You want to scale wide. That is it. That is the trick and the magic and the secret sauce of cloud computing. Do as much as you want to, as long as it’s as little as possible. Break your work down into smaller parts and let Azure Functions handle the scaling part.
This article is part of an ongoing series on Azure Functions.
Worksloads can come in many shapes and your goal as a developer in the cloud is to make sure that everything you touch happens quickly. API surface area that is required to scale has certain responsibilities such as keeping a low overhead, not doing IO bound operations synchronously and more. Azure Function Apps can help you achieve these goals by giving you building blocks that let you fan out your workload and keep your services nice and responsive.
TL;DR: Queue the work to be performed individually, then acknowledge the receipt of work. Let the actual processing happen in the background.
Let’s suppose you want to accept a list of photo albums to download. There could be dozens of albums and each album could have dozens or even hundreds of photos. You don’t have the details of each album, so when you get the list, you’ll need to iterate over all the albums and fetch the details, at which point you’ll have the list of photos you can download.
I’m using this example because it is close to my career: I actually built something like this many moons ago, prior to cloud being a “real” thing that we could tap into. The solution back then was to have many services running on many servers and using a single dispatcher to queue up downloads and distribute the download tasks. It cost many dollars to service the lease on those machines. Today, building something like this on Azure Functions is way easier, and wouldn’t cost anything (infrastructure-wise) until users were paying to use it.
To follow along with this one, you’ll want to hit the Azure portal and create a Queue-triggered function with a C# template, creating the appropriate queue and selecting a storage account. Add a file to the function called
Album.csx with the following code inside it:
Our function will be receiving a message that a number of albums will need to be downloaded. The Functions UI has a handy “test” feature that you can use to send messages while you mash on your code. I’m using the following test data to simulate the information that would be coming into my queue:
Here’s my code to process the message:
Note that I’m just logging things out and returning. We need to make that acutally do some interesting work. More importantly though, I’m not going to be doing any of the work here, not the downloading bits, anyways. I want simply to put the album information on the queue to be processed external to this call. I can do this quickly and get out.
You’ll notice the
ICollector<Album> in the signature. That is augmented from the default
ICollector<string> so that we can take advantage of the type binding that Functions offers.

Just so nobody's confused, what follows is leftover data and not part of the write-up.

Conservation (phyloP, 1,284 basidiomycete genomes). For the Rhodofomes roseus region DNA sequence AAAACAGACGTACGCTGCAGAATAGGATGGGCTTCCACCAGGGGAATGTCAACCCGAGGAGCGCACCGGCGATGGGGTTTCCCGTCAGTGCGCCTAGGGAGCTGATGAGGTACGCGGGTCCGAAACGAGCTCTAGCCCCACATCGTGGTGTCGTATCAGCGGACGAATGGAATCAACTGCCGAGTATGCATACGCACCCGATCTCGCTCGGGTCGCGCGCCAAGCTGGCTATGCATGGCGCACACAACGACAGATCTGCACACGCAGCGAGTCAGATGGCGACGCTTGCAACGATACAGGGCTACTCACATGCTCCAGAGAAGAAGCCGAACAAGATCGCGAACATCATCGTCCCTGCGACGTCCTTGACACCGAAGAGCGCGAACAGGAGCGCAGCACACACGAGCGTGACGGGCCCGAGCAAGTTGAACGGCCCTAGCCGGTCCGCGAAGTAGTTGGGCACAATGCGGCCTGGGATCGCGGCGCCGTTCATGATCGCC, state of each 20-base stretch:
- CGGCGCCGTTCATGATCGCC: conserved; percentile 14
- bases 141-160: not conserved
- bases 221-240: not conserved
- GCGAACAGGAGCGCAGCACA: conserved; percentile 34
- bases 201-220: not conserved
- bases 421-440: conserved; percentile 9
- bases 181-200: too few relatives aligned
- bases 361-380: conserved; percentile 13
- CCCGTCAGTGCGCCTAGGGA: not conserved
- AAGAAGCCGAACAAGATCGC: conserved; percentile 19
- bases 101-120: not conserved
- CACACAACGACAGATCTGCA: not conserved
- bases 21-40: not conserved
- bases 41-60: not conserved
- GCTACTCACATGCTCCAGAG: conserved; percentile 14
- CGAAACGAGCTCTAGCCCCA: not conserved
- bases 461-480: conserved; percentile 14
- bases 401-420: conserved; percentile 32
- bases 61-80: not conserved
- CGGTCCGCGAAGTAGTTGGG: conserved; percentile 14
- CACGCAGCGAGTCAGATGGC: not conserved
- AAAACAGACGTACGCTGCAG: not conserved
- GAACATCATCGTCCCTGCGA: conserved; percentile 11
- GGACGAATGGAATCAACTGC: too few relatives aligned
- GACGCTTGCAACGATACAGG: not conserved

The next thing to do is to start sending that output somewhere. It’s going to the queue, but it’s not being processed. To get processing to happen, we’re going back to the integration tab and pressing the magic button:
Clicking “go” takes you to the create page for adding a new function to your Functions App. The queue trigger template is selected and the parameters are already filled out. When you create the new function you’re taken to the code, where the initial pass of the script looks like so:
Let’s update that, because we have a type already broken out, and we want to have more strongly-typed arguments. Add an
Album.csx to your function again here (it’s a different file set from our first one) and put the same members in the class as before. Don’t worry - we’re going to look at fixing this copy-and-paste nonsense later in the series.
Your new function should look like so:
There, now, if you want to see the fun stuff happen, open another browser window and put your two functions side-by-each on the screen. Return to the intake function and run it again. Your single-message list of albums is diced up and sent to the queue one-by-each, then processed over in the other function. Cool beans.
When you have the data at hand, don’t squirrel it away from the rest of your processing pipeline. Instead, forward that information along.
We should always work towards having a measure of idempotence in our messages. What I mean by that is simply that the message should stand on it’s own. If you have the title and the URL of an album to download, don’t make the next handler in the chain use the URL to look up the title. It can mean that you start to build out fatter messages, but the payoff is that you don’t have to go and look things up. Messages can be replayed without pulling in dependencies and you’ll reach a much higher level of scalability.
Note that it’s a good practice in cases like this to include something along the lines of a correlation ID, to help understand which queued work items belong together. It’s also a good way to figure out when you’ve completed a distributed set of work. If folks are interested in this, I will dig further into how to achieve this in Azure.
- Day 1: How to organize types in your Azure Function scripts
- Day 2: How to resize an image uploaded to Azure Blog Storage
- Day 3: How to "fan out" work so your Functions can scale
- Day 4: How to deploy to Azure Functions using GitHub
- Day 4.5: Writing Azure Functions in F# Guest Post by Simon Timms
- Day 5: How to import third-party libraries (Up Next!)